Hosted mode and the GWT shell
When you run ApplicationCreator, GWT creates some shortcut scripts for invoking GWTShell and GWTCompiler with the project. For this example, we'll first execute GWTShell using the [PROJECT_HOME]/Calculator-shell script (it will have a platform-dependent extension). The next step is to ensure that the environment is configured as it needs to be to support GWT and the project itself, and then invoke Calculator-shell. It should successfully invoke the example in the shell as shown in figure 1.
Figure 1 The GWT shell and hosted mode browser running CalculatorWidget
The background window in figure 1 is the GWT shell, and the foreground is the hosted mode browser running CalculatorWidget. The GWT shell includes a logging console where any problems will be displayed. This includes exceptions, which are passed up the call stack. The shell also includes buttons for manipulating the log and launching the hosted mode browser.
Can the GWT shell browser be specified?
When you launch the GWT shell, you'll notice that the hosted mode browser is the system browser for the platform you are using. This means Internet Explorer on Windows, Safari on Mac, and Mozilla Firefox on Linux. The hosted mode browser is actually based on SWT browser components, so it is not currently possible to specify or configure which browser is used when running the shell. (This will change in the near future with out-of-process hosted mode, which will allow you to use any supported browser on a platform.)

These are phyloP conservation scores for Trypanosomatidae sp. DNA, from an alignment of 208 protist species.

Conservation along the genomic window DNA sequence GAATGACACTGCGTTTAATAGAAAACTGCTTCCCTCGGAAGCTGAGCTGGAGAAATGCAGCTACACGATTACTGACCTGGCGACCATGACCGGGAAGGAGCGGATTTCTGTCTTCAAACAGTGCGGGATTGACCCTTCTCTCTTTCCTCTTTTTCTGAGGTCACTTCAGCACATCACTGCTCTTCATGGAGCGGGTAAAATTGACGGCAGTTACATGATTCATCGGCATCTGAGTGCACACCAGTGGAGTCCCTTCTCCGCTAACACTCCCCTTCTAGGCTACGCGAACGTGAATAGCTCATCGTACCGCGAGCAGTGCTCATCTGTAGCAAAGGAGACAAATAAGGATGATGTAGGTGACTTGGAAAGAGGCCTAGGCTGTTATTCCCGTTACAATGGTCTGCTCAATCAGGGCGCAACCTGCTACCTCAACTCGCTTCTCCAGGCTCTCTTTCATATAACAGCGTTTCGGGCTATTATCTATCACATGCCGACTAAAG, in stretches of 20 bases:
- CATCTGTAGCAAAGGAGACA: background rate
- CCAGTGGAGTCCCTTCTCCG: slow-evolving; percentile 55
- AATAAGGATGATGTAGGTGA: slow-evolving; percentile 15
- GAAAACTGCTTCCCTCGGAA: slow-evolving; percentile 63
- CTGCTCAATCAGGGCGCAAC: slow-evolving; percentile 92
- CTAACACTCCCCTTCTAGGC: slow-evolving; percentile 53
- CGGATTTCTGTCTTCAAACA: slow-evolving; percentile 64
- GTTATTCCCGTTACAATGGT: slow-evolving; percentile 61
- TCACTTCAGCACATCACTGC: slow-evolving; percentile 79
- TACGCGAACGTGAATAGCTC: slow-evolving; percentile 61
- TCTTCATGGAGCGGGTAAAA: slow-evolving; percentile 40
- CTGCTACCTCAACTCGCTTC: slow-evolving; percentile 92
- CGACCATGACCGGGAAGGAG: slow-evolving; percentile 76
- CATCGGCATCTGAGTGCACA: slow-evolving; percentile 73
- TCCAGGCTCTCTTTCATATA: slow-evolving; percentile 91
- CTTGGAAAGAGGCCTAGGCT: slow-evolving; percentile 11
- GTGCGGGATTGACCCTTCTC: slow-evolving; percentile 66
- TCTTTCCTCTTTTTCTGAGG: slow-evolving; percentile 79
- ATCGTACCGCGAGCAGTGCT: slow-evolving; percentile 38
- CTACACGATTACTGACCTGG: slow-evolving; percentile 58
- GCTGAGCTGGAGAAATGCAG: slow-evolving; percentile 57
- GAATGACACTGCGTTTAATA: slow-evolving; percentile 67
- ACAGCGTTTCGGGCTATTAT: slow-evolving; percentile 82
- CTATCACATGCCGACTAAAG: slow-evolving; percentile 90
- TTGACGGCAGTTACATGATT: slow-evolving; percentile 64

To connect to the GWT shell for the purposes of debugging, you can use the Java Platform Debugger Architecture (JPDA), which is built into most JVM implementations, and your favorite IDE. By invoking com.google.gwt.dev.GWTShell with the following command-line options, you can force the GWT shell to delay startup until a debugger has connected:
-Xdebug -Xnoagent -Djava.compiler=NONE
Using this technique, you can run the shell outside of your IDE, and then connect to it with Eclipse, or NetBeans, or such, at localhost:8888. Once this connection is made, the socket listener resets to the HTTP listener from the shell and you can continue your step-through debugging as you normally would.
Web mode and the GWT compiler
Figure 2 CalculatorWidget running in web mode, using Firefox on a Mac, after clicking the Compile/Browse button in the GWT shell
This article is excerpted from Chapter 1 of GWT in Practice, by Robert Cooper and Charlie Collins, and published in May 2008 by Manning Publications.